- Support: What level of ongoing support will be available? How responsive will your consulting partner be and how will you talk to? How experienced are the people on the other end of the phone when you have a complicated question? A 24/7 helpdesk is only as good as the people that will answer the phone.
- Flexibility: Can the implementation partner work the way you want to work or are you happy to be guided by them?
- Guarantees: If you choose a cloud based CRM solution: What service level agreement does the CRM vendor offer? Some CRM vendors will commit to a 99.9% up-time of the solution with financial compensation if they don’t meet that where others don’t offer any kind of guarantee regarding up-time of the CRM solution.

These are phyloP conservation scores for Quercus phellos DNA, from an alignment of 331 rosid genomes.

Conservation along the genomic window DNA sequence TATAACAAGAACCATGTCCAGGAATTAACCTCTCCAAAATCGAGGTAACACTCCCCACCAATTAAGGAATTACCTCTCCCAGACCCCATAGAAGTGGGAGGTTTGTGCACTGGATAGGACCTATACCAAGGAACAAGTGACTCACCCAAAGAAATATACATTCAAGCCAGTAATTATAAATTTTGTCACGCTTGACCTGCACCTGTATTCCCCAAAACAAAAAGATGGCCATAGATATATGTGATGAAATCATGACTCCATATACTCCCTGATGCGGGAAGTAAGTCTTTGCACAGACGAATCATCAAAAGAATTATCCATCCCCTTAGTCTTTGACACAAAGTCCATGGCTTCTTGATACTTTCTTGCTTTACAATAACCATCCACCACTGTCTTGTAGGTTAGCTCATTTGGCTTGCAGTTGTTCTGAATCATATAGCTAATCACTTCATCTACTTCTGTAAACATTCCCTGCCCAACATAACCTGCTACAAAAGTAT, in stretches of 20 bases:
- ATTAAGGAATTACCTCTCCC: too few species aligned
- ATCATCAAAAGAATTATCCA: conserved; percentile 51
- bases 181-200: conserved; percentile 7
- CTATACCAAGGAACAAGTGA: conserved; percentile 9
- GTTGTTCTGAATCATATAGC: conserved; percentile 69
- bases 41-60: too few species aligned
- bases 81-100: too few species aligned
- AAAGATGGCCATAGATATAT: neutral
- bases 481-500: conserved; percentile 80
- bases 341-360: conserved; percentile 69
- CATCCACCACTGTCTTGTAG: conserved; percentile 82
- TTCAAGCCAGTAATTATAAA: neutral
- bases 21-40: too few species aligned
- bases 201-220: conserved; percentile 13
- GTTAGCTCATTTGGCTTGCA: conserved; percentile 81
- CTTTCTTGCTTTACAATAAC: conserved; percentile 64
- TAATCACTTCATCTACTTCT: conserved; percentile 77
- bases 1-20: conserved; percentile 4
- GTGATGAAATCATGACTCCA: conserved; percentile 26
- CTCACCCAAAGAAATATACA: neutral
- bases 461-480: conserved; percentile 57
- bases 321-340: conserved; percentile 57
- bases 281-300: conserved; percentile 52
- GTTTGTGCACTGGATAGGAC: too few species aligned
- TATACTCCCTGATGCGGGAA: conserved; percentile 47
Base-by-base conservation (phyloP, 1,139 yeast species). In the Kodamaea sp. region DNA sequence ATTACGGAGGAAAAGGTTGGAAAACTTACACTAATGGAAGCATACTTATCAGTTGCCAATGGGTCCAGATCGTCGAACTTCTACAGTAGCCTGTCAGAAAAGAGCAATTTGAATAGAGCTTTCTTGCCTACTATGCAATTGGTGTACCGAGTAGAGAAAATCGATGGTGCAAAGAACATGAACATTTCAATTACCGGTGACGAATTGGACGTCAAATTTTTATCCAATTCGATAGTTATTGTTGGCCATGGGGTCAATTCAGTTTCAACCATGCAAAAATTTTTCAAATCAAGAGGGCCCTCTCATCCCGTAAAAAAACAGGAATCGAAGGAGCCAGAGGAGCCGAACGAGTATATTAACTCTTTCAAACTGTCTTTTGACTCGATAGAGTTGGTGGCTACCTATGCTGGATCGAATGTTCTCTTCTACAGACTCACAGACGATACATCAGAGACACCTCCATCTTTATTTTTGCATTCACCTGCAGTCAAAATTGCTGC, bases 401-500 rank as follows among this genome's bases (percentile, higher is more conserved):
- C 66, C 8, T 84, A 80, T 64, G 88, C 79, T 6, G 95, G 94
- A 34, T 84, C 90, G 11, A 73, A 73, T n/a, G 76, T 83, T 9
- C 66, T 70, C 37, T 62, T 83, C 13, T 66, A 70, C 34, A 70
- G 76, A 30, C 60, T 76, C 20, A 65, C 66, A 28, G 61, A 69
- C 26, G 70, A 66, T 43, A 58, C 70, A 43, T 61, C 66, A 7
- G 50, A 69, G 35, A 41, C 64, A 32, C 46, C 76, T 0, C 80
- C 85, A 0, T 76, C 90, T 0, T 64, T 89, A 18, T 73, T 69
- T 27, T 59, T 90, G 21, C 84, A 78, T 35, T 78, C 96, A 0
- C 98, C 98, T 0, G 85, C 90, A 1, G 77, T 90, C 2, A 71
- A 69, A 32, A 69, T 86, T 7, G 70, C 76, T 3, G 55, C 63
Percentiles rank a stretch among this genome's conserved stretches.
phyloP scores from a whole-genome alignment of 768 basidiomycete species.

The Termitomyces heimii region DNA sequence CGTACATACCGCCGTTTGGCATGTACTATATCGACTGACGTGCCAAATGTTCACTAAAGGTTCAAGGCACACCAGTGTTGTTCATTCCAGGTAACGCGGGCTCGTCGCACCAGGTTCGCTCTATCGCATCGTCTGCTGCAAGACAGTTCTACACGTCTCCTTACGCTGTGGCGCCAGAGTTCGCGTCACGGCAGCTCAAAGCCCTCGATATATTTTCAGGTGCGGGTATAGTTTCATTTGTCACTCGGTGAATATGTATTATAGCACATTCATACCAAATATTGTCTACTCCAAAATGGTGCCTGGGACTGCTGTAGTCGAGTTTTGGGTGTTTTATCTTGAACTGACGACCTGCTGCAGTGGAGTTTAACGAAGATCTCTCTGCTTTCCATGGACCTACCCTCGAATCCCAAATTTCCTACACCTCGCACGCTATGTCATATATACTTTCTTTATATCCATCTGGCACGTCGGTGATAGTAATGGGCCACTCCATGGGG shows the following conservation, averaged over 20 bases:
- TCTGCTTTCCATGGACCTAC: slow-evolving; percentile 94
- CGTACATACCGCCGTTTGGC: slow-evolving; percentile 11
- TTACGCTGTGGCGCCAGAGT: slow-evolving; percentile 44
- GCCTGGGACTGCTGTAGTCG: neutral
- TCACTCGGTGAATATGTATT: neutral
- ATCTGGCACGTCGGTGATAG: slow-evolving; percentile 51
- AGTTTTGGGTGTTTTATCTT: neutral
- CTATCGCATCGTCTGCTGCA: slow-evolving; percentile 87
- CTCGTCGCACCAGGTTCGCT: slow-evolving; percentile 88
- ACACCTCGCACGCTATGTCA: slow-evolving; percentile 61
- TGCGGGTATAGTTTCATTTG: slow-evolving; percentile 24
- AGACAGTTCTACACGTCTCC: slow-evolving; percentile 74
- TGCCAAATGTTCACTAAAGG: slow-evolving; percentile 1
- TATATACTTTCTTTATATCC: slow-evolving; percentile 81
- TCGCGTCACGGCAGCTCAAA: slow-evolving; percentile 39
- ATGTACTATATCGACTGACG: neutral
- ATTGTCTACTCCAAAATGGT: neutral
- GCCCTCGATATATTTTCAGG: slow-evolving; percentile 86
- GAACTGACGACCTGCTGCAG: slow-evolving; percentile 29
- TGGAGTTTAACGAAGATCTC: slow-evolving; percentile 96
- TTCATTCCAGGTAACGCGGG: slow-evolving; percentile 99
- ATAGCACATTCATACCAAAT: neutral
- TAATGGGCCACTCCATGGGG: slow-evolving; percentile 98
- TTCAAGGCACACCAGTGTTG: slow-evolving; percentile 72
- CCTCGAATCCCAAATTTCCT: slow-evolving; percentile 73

- Is it really cheaper?: Does the CRM vendor and the implementation partner offer discounts for Not-For-Profit organisations? Many vendors will offer a number of free licenses or heavily discounted licenses. Make sure that if you start of small with the view to expand later you keep this in mind. What initially looks like a great deal 10 free user licenses can become an expensive exercise when you want to roll the CRM system out to the whole organisation. So sometimes it is more cost effective to pay for a heavily discounted price for all the users than get locked in with a small number of free users. You don’t want to start over from scratch when you find out that the organisation wide roll out is way beyond your budget.